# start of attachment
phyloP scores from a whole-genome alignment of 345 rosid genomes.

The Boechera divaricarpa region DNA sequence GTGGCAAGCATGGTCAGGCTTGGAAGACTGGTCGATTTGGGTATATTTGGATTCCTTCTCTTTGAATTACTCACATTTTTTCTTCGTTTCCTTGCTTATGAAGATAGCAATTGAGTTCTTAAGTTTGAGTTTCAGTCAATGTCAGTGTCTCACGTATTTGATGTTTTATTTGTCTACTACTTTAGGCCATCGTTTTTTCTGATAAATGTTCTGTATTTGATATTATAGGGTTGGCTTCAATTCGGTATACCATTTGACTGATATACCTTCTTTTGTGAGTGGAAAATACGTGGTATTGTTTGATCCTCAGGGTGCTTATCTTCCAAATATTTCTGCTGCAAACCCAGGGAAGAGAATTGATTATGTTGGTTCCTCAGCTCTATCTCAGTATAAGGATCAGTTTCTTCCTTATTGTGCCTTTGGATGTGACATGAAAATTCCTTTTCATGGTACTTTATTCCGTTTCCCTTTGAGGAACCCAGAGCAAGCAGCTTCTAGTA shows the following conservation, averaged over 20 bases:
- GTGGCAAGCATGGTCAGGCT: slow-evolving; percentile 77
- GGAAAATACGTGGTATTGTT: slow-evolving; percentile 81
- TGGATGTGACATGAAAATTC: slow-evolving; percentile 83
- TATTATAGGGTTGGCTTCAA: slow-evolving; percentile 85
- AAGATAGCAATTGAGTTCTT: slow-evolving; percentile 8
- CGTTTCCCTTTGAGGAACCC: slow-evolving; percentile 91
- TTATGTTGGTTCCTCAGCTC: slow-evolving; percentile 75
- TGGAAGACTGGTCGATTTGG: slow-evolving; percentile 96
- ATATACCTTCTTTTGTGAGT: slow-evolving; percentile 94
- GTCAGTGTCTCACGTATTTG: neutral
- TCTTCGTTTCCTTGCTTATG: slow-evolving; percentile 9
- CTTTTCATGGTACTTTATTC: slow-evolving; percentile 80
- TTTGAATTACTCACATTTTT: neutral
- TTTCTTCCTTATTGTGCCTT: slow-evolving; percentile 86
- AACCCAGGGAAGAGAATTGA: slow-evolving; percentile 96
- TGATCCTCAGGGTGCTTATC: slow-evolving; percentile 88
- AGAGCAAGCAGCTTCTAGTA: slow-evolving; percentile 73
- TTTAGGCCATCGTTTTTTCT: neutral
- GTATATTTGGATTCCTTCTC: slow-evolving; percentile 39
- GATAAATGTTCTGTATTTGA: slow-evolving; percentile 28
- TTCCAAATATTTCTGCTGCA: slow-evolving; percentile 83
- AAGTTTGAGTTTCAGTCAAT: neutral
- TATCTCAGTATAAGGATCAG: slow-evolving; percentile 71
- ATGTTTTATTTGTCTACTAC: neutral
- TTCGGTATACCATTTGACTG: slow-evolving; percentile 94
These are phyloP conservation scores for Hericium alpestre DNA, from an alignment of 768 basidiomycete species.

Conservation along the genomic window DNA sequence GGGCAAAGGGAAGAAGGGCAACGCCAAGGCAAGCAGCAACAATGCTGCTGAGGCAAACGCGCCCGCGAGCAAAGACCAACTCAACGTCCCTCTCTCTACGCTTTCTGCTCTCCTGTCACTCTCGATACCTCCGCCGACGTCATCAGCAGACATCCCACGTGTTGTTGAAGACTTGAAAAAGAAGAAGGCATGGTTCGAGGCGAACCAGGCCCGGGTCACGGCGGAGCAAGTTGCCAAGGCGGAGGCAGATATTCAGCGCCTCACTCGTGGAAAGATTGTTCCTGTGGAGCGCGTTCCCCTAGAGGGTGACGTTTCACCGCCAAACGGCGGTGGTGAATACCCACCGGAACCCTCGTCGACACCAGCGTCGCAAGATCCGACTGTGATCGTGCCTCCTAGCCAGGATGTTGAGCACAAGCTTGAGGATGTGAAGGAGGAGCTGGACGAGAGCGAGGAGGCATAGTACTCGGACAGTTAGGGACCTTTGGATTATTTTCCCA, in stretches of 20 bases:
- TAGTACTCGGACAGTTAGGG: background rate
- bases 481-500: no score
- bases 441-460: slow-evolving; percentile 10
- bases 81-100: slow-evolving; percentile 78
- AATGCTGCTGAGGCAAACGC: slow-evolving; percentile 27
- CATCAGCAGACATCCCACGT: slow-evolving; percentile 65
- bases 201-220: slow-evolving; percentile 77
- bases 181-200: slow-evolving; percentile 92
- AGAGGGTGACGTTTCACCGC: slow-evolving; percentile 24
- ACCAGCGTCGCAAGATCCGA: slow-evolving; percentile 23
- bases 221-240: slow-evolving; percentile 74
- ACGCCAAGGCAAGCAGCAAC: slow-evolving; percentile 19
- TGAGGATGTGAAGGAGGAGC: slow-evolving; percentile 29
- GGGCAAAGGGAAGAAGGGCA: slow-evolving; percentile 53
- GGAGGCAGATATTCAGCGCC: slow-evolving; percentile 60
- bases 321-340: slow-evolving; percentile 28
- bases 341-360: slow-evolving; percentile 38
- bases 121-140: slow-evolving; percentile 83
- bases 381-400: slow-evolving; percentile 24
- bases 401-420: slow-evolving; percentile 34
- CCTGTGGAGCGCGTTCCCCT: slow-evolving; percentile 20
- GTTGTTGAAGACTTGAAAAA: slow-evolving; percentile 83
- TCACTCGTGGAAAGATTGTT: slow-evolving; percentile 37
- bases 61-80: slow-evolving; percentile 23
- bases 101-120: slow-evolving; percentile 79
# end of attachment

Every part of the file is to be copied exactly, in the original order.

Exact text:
phyloP scores from a whole-genome alignment of 345 rosid genomes.

The Boechera divaricarpa region DNA sequence GTGGCAAGCATGGTCAGGCTTGGAAGACTGGTCGATTTGGGTATATTTGGATTCCTTCTCTTTGAATTACTCACATTTTTTCTTCGTTTCCTTGCTTATGAAGATAGCAATTGAGTTCTTAAGTTTGAGTTTCAGTCAATGTCAGTGTCTCACGTATTTGATGTTTTATTTGTCTACTACTTTAGGCCATCGTTTTTTCTGATAAATGTTCTGTATTTGATATTATAGGGTTGGCTTCAATTCGGTATACCATTTGACTGATATACCTTCTTTTGTGAGTGGAAAATACGTGGTATTGTTTGATCCTCAGGGTGCTTATCTTCCAAATATTTCTGCTGCAAACCCAGGGAAGAGAATTGATTATGTTGGTTCCTCAGCTCTATCTCAGTATAAGGATCAGTTTCTTCCTTATTGTGCCTTTGGATGTGACATGAAAATTCCTTTTCATGGTACTTTATTCCGTTTCCCTTTGAGGAACCCAGAGCAAGCAGCTTCTAGTA shows the following conservation, averaged over 20 bases:
- GTGGCAAGCATGGTCAGGCT: slow-evolving; percentile 77
- GGAAAATACGTGGTATTGTT: slow-evolving; percentile 81
- TGGATGTGACATGAAAATTC: slow-evolving; percentile 83
- TATTATAGGGTTGGCTTCAA: slow-evolving; percentile 85
- AAGATAGCAATTGAGTTCTT: slow-evolving; percentile 8
- CGTTTCCCTTTGAGGAACCC: slow-evolving; percentile 91
- TTATGTTGGTTCCTCAGCTC: slow-evolving; percentile 75
- TGGAAGACTGGTCGATTTGG: slow-evolving; percentile 96
- ATATACCTTCTTTTGTGAGT: slow-evolving; percentile 94
- GTCAGTGTCTCACGTATTTG: neutral
- TCTTCGTTTCCTTGCTTATG: slow-evolving; percentile 9
- CTTTTCATGGTACTTTATTC: slow-evolving; percentile 80
- TTTGAATTACTCACATTTTT: neutral
- TTTCTTCCTTATTGTGCCTT: slow-evolving; percentile 86
- AACCCAGGGAAGAGAATTGA: slow-evolving; percentile 96
- TGATCCTCAGGGTGCTTATC: slow-evolving; percentile 88
- AGAGCAAGCAGCTTCTAGTA: slow-evolving; percentile 73
- TTTAGGCCATCGTTTTTTCT: neutral
- GTATATTTGGATTCCTTCTC: slow-evolving; percentile 39
- GATAAATGTTCTGTATTTGA: slow-evolving; percentile 28
- TTCCAAATATTTCTGCTGCA: slow-evolving; percentile 83
- AAGTTTGAGTTTCAGTCAAT: neutral
- TATCTCAGTATAAGGATCAG: slow-evolving; percentile 71
- ATGTTTTATTTGTCTACTAC: neutral
- TTCGGTATACCATTTGACTG: slow-evolving; percentile 94
These are phyloP conservation scores for Hericium alpestre DNA, from an alignment of 768 basidiomycete species.

Conservation along the genomic window DNA sequence GGGCAAAGGGAAGAAGGGCAACGCCAAGGCAAGCAGCAACAATGCTGCTGAGGCAAACGCGCCCGCGAGCAAAGACCAACTCAACGTCCCTCTCTCTACGCTTTCTGCTCTCCTGTCACTCTCGATACCTCCGCCGACGTCATCAGCAGACATCCCACGTGTTGTTGAAGACTTGAAAAAGAAGAAGGCATGGTTCGAGGCGAACCAGGCCCGGGTCACGGCGGAGCAAGTTGCCAAGGCGGAGGCAGATATTCAGCGCCTCACTCGTGGAAAGATTGTTCCTGTGGAGCGCGTTCCCCTAGAGGGTGACGTTTCACCGCCAAACGGCGGTGGTGAATACCCACCGGAACCCTCGTCGACACCAGCGTCGCAAGATCCGACTGTGATCGTGCCTCCTAGCCAGGATGTTGAGCACAAGCTTGAGGATGTGAAGGAGGAGCTGGACGAGAGCGAGGAGGCATAGTACTCGGACAGTTAGGGACCTTTGGATTATTTTCCCA, in stretches of 20 bases:
- TAGTACTCGGACAGTTAGGG: background rate
- bases 481-500: no score
- bases 441-460: slow-evolving; percentile 10
- bases 81-100: slow-evolving; percentile 78
- AATGCTGCTGAGGCAAACGC: slow-evolving; percentile 27
- CATCAGCAGACATCCCACGT: slow-evolving; percentile 65
- bases 201-220: slow-evolving; percentile 77
- bases 181-200: slow-evolving; percentile 92
- AGAGGGTGACGTTTCACCGC: slow-evolving; percentile 24
- ACCAGCGTCGCAAGATCCGA: slow-evolving; percentile 23
- bases 221-240: slow-evolving; percentile 74
- ACGCCAAGGCAAGCAGCAAC: slow-evolving; percentile 19
- TGAGGATGTGAAGGAGGAGC: slow-evolving; percentile 29
- GGGCAAAGGGAAGAAGGGCA: slow-evolving; percentile 53
- GGAGGCAGATATTCAGCGCC: slow-evolving; percentile 60
- bases 321-340: slow-evolving; percentile 28
- bases 341-360: slow-evolving; percentile 38
- bases 121-140: slow-evolving; percentile 83
- bases 381-400: slow-evolving; percentile 24
- bases 401-420: slow-evolving; percentile 34
- CCTGTGGAGCGCGTTCCCCT: slow-evolving; percentile 20
- GTTGTTGAAGACTTGAAAAA: slow-evolving; percentile 83
- TCACTCGTGGAAAGATTGTT: slow-evolving; percentile 37
- bases 61-80: slow-evolving; percentile 23
- bases 101-120: slow-evolving; percentile 79